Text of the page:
They are odd, strange and quite entertaining. If you’re lucky, you might be able to see one of these quirky rituals on your next cruise.
Baked Alaska Parade
Started in the 20th century, waiters parade out into the dining room holding trays of Baked Alaska, a meringue dessert. It is believed this tradition started when cruise ships first got refrigeration and decided to make a song and dance about it. The dessert is carried out and flambéed with alcohol. The parade happens on the penultimate night on lines like Seabourn.
Pirate games are still played on certain lines – crab racing being one of them. Guests get to pick their critter, stand back and watch the action unfold. Lines like Captain Cook Cruises still hold these events on the final night. No prizes for guessing that this game can get extremely competitive, with guests throwing down large sums of money.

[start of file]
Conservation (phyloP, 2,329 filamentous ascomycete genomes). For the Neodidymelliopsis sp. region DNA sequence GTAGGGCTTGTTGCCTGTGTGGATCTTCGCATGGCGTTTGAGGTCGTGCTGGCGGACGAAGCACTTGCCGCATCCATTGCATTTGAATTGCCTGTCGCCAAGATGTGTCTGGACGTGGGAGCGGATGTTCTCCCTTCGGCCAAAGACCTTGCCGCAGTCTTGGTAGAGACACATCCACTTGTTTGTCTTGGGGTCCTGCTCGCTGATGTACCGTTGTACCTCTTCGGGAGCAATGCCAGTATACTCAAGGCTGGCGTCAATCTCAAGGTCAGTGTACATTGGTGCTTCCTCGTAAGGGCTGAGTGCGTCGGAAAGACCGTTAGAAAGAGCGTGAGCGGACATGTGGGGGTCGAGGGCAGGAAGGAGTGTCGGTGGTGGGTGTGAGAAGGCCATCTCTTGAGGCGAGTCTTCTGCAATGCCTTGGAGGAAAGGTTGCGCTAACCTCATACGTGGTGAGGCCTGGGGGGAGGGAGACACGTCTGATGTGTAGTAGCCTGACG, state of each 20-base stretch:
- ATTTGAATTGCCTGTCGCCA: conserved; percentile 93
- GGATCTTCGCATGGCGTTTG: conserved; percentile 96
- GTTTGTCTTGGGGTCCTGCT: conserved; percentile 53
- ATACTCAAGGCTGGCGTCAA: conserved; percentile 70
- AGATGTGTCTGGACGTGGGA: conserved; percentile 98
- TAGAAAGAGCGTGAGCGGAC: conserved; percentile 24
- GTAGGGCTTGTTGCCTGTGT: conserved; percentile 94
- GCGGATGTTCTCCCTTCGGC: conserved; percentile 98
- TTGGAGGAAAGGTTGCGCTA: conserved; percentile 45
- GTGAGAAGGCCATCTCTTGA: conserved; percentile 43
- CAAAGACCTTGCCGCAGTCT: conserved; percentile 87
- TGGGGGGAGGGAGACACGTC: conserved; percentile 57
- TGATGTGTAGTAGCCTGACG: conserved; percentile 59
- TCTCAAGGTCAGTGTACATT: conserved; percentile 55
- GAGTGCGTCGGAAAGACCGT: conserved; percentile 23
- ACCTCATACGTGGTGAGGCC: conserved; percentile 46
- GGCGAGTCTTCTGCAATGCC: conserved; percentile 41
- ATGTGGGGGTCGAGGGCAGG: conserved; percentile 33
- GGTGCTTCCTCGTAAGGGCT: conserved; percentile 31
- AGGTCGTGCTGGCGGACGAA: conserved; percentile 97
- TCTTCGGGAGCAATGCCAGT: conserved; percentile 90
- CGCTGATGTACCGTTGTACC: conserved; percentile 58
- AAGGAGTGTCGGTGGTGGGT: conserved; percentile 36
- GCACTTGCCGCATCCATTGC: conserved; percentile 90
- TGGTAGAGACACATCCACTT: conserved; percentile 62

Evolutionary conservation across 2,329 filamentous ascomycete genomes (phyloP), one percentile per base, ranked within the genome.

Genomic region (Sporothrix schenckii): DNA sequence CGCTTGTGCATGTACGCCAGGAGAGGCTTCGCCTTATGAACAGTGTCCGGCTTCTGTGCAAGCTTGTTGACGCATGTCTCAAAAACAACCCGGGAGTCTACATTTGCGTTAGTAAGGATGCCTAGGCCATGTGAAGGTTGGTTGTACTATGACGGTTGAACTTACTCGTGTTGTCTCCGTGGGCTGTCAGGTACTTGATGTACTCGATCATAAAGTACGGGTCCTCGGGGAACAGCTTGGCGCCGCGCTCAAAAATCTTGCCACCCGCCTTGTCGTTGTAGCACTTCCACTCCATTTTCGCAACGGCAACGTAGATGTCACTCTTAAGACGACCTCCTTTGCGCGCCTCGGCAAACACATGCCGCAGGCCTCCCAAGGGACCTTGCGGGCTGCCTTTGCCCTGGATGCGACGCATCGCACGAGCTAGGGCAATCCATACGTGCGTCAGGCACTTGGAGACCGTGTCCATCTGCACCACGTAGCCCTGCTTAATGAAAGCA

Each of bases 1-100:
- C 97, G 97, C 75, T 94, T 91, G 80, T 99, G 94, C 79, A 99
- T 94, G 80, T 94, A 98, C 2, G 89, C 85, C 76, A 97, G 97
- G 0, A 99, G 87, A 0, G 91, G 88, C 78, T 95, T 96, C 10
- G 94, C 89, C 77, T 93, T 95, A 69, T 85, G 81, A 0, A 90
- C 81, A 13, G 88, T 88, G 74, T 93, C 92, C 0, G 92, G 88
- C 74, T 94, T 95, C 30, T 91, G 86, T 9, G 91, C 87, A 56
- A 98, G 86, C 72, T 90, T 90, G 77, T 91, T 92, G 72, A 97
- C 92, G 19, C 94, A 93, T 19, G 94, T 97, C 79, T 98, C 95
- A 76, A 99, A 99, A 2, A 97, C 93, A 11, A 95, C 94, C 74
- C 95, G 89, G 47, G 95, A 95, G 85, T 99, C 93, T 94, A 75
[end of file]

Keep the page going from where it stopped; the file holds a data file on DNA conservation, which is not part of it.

Diving into freezing water
The ‘polar plunge’ is a rite of passage for the brave (or foolish). Some lines strap a belt around their passengers and tie them to a pole, others will give them a life jacket. On larger ships, lines will reward with a certificate. Either way, you’re nuts if you try this.
Avoid the number 17
For the land folk, it’s 13, for the Chinese, it’s the number 4. On the sea, number 17 is considered unlucky in Italy so most Italian-owned ships will avoid the number all together. MSC Cruises doesn’t have cabin 17 or deck 17. Why? When the Roman number XVII is changed anagrammatically to VIXI which in Latin translates to “I have lived” or, “My life is over”.
The tiramisu ceremony
The tiramisu ceremony, only really found on Italian ships, happens when staff come out with the famed dessert waving napkins. “The tiramisu comes in and everyone spins their napkins over their head and sings,” said a spokesperson for Italian line MSC Cruises. “I’m told the tune changes, so it could be any of a number of traditional Italian songs”.